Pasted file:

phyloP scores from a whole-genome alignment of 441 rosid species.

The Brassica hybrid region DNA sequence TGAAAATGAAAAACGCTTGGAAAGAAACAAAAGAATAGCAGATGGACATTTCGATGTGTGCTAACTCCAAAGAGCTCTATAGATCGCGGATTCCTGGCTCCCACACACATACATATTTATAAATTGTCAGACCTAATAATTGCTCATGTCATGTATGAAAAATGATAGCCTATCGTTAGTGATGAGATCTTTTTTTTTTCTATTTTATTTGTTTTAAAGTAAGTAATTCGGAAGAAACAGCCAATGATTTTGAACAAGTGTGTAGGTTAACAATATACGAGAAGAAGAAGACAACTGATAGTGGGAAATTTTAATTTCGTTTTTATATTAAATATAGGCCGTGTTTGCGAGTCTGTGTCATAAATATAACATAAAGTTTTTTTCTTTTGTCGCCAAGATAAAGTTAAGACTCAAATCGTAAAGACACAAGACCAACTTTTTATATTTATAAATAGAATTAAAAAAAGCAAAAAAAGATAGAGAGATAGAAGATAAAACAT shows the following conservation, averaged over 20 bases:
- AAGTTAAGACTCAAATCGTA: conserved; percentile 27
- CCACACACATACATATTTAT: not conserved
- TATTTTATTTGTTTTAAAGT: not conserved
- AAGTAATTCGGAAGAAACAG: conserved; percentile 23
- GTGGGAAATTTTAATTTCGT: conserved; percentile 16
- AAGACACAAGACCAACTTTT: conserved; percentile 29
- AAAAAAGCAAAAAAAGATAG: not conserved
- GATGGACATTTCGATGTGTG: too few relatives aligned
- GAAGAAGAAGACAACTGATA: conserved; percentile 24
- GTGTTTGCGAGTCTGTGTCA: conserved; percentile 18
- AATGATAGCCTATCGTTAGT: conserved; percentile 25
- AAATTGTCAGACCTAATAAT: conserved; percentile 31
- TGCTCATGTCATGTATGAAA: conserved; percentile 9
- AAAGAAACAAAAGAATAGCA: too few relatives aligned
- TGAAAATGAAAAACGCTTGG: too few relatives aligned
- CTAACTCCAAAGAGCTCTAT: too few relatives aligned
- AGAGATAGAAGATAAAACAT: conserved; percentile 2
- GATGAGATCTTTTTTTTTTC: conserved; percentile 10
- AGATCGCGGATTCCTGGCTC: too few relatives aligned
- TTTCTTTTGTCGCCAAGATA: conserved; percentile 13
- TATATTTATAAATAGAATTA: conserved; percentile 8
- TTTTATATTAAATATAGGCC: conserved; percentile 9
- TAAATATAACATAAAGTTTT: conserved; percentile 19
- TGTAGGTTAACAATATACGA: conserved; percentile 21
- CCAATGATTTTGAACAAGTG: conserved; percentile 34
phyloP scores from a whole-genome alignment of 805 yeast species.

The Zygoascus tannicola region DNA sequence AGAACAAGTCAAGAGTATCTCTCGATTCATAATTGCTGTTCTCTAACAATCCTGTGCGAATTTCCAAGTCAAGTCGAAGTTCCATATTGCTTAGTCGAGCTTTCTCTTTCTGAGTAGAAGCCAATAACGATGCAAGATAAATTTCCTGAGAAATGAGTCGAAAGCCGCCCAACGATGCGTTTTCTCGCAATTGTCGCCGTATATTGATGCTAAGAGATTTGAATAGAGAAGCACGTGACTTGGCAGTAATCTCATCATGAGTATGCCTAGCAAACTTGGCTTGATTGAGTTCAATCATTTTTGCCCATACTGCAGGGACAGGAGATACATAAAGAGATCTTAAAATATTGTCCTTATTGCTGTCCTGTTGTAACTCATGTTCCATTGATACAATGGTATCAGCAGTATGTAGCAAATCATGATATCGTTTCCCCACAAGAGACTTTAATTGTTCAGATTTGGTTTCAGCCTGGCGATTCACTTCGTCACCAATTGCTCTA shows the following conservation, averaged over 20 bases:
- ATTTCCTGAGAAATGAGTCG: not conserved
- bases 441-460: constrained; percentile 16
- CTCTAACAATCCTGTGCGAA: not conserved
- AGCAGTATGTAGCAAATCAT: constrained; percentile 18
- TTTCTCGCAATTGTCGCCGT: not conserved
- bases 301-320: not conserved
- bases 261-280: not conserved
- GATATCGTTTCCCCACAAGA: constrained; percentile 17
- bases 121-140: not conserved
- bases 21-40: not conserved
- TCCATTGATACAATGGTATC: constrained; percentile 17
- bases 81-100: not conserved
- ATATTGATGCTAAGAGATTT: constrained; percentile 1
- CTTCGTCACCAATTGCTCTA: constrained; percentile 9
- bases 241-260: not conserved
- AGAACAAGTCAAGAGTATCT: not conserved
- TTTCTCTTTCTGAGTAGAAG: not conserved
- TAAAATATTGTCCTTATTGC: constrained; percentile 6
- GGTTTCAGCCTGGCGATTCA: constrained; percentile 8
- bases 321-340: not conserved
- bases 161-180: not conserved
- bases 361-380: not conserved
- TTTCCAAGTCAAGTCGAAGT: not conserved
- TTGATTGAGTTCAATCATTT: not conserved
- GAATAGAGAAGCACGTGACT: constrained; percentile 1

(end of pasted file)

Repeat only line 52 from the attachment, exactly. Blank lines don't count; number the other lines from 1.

- TTTCCAAGTCAAGTCGAAGT: not conserved